You can fix this by reserving space for a null character and adding it yourself.


After fixing the problem, there are some other things to be careful about. You check the the return value of fopen, but you don't do the same for other input/output functions. For example, fgetc's result is assigned to a cell blindly, even though fgetc does not return a char. It returns an int, which might be EOF; you should check for and handle this case, as long as the type of your cell is char. (See also the remarks on parameterization below.)

Function name Error return
fputc EOF
fgetc EOF
fseek a nonzero value
ftell -1L
fread a value less than the third argument in the call
fprintf a negative value
fclose EOF

My (somewhat controversial) stance on error checking is to do it for any function that can fail. Most people would probably not check fputc and fprintf, even if they check the others. I certainly don't object to this, but it isn't my personal choice.

In each failure case, you should exit(EXIT_FAILURE), probably after printing an indication of what happened. The perror function might be useful.


Why not perform bounds checking to avoid undefined behavior if the pointer moves outside the memory? You can print an error message and leave the pointer unchanged. A similar case to look out for is when a [ or a ] is missing. One way to handle bounds checking is to use offsets (probably of type size_t) instead of real pointers.


I would also suggest parameterizing the program a bit more. Your specification does say that the memory is 30 000 cells in size, but why not give the 30000 a symbolic name? But I think the most interesting aspect is the types you use.

For the most part, char works great as a cell type. However, there are two properties to note: (1) char might be wider than eight bits; (2) char might be signed or unsigned. The former is much less important than the latter. Because the signedness of char is uncertain, I would suggest using a fixed-width and fixed-signedness type.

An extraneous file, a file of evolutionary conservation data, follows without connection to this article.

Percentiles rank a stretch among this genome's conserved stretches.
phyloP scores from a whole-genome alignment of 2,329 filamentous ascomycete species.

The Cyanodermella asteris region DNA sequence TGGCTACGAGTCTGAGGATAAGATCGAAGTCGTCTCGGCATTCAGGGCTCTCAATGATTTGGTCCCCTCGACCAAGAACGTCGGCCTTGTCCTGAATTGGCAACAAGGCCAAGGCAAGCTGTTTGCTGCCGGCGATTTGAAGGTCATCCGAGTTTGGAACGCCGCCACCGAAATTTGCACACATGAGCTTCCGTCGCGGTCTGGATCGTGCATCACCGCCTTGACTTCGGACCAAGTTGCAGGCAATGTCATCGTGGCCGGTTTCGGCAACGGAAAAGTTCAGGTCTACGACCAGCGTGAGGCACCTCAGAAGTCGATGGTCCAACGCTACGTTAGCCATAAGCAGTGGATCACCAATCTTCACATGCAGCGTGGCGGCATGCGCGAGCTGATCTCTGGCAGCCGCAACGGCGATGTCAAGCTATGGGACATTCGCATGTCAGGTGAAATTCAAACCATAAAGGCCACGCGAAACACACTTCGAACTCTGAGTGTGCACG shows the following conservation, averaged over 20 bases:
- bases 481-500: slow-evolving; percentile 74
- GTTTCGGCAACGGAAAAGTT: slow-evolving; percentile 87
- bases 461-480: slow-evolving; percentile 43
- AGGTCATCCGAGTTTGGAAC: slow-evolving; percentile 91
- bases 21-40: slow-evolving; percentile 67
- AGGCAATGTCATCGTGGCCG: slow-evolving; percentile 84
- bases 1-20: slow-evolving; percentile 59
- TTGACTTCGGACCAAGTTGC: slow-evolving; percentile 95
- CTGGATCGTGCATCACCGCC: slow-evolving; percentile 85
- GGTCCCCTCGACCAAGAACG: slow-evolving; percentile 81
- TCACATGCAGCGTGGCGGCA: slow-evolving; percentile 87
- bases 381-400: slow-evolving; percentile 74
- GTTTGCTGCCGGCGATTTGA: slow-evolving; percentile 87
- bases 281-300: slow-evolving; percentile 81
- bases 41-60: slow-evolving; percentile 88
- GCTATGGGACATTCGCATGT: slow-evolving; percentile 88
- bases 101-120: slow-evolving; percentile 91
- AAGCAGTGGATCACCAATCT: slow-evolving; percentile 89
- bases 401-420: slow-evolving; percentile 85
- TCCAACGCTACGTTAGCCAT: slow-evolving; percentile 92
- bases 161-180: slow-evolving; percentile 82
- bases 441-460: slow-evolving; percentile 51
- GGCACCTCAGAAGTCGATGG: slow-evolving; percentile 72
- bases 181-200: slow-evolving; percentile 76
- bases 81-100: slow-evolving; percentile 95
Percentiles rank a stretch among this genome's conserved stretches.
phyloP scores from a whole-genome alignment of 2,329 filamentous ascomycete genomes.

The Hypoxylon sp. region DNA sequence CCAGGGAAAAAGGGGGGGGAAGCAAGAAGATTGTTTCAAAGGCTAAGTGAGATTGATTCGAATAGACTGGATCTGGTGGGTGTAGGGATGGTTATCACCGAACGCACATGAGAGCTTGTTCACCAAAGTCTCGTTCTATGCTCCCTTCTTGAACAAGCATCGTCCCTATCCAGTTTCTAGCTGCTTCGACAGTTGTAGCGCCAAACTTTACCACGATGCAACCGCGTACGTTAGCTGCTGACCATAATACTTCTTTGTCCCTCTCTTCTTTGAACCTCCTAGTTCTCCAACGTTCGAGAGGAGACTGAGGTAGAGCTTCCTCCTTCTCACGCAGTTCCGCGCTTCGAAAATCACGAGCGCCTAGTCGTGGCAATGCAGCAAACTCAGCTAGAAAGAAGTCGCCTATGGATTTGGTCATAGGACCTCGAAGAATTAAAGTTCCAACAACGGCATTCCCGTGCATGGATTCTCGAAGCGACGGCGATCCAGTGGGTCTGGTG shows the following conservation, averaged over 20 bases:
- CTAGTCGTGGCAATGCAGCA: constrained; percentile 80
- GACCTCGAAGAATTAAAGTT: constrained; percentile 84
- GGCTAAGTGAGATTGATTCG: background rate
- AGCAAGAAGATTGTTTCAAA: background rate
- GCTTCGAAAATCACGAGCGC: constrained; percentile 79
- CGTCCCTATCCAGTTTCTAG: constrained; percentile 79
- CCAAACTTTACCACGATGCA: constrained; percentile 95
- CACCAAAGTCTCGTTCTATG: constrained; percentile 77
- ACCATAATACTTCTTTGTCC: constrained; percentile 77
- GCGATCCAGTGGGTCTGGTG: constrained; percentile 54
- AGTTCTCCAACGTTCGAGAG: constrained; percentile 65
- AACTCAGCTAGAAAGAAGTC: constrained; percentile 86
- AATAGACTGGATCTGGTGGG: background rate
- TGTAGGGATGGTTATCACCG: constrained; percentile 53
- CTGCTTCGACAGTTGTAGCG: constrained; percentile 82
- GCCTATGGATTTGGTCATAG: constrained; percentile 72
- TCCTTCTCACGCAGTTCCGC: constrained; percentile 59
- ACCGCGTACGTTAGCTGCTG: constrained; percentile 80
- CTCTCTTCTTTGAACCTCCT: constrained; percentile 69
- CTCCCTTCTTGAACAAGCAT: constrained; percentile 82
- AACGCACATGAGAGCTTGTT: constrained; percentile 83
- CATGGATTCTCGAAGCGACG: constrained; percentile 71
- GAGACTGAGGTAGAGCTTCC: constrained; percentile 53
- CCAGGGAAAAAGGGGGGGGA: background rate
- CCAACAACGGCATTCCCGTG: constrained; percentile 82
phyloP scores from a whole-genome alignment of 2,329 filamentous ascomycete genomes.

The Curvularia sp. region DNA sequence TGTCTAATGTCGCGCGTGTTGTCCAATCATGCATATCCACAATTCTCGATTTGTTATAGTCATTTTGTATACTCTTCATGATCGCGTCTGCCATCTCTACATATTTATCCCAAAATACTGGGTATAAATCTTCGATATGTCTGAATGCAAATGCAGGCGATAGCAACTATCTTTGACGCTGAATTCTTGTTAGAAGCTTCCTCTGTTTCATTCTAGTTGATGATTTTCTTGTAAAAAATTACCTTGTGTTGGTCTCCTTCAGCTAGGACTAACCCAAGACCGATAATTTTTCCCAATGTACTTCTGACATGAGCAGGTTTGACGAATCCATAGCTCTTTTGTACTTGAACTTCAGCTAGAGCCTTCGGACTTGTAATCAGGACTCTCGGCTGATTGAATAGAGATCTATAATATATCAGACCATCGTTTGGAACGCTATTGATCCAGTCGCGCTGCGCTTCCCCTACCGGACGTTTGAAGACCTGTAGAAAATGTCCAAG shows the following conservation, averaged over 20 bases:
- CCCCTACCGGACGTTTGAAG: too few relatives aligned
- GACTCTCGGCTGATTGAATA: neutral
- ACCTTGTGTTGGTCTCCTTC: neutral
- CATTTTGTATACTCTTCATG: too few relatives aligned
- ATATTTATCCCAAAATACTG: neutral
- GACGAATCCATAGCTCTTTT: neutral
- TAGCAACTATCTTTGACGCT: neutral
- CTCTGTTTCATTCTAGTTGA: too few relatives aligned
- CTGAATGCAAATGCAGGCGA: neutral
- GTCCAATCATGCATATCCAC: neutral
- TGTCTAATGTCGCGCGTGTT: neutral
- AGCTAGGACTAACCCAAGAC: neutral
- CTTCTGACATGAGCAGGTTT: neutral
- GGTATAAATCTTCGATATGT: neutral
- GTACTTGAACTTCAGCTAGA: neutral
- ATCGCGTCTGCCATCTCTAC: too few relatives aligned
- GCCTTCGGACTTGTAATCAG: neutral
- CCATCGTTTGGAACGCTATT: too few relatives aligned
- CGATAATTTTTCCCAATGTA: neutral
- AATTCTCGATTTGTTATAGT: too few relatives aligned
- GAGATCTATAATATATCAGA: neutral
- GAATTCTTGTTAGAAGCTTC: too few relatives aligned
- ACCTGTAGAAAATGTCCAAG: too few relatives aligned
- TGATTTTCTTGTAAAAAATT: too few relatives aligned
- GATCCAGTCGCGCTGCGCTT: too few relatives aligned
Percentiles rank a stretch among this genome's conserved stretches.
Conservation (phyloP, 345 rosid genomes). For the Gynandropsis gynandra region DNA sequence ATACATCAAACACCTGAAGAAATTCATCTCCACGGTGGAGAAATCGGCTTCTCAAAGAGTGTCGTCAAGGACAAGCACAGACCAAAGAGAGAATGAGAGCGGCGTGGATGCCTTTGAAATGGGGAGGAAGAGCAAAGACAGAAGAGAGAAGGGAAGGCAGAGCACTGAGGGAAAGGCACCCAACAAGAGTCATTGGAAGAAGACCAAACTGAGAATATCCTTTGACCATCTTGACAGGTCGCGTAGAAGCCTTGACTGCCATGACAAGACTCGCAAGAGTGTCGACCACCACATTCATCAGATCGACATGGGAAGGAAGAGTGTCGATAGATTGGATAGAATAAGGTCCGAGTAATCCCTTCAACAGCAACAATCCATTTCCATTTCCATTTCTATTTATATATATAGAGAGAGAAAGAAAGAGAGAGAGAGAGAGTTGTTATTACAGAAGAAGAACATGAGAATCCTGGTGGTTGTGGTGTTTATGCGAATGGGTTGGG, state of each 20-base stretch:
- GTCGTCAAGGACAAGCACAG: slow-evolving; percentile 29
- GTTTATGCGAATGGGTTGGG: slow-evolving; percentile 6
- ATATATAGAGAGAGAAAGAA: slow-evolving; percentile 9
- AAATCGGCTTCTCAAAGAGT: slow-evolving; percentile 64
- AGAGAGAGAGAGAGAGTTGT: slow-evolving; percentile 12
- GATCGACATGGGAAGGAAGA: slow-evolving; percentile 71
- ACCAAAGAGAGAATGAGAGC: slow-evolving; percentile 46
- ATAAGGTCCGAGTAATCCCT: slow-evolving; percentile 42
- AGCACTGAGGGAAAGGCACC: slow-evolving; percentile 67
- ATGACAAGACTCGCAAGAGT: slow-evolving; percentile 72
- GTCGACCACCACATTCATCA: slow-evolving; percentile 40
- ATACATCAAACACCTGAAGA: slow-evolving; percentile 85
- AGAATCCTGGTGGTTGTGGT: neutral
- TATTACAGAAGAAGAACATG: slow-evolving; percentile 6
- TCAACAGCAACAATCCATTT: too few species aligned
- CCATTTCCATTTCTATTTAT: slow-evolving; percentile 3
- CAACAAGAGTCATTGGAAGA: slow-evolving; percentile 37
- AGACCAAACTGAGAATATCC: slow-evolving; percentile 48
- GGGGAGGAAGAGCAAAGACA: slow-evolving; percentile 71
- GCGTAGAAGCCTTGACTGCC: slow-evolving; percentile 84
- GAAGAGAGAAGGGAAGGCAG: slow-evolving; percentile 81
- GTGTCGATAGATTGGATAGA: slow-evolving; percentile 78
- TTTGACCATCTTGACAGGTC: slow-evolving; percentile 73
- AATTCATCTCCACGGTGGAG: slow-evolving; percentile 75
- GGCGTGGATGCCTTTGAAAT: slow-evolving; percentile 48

Regardless of the underlying type, you should probably give a meaningful name to it with typedef—perhaps cell_type. I recommend doing this even if you stick with char.

Most brainfuck interpreters use signed, eight-bit cells. One choice of type is naturally int8_t, but such a type may not be provided by an implementation. You can test for its presence by checking whether INT8_WIDTH is defined. Alternatively, you could use int_least8_t or int_fast8_t, both of which are guaranteed to be provided by a conforming C implementation.

You should pay attention to overflow in memory cells, since overflow of signed numbers in C is undefined behavior. The simplest thing to do is to use unsigned types (uint8_t, uint_least8_t, uint_fast8_t), which wrap on overflow.


Finally, I should address your method of reading the input file. It is simple to read it all in at once, but ftell and fseek might fail, and you're wasting memory. An alternative is to store only the text associated with currently active loops. This is much more complicated to implement, however, especially if you want to allow loops to be arbitrarily sized.

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  • 1
    \$\begingroup\$ Can I just set the condition code < code + fsize for the while-loop instead of reserving space for a null character and adding it myself? \$\endgroup\$ Apr 14, 2021 at 15:38
  • \$\begingroup\$ @AndySukowski-Bang Yes, that would work. Some people might find the null more natural, if code is supposed to be understood as a string. It's up to you. \$\endgroup\$
    – texdr.aft
    Apr 14, 2021 at 15:59
  • 2
    \$\begingroup\$ Welcome to the Code Review Community, nice first answer. \$\endgroup\$
    – pacmaninbw
    Apr 17, 2021 at 12:37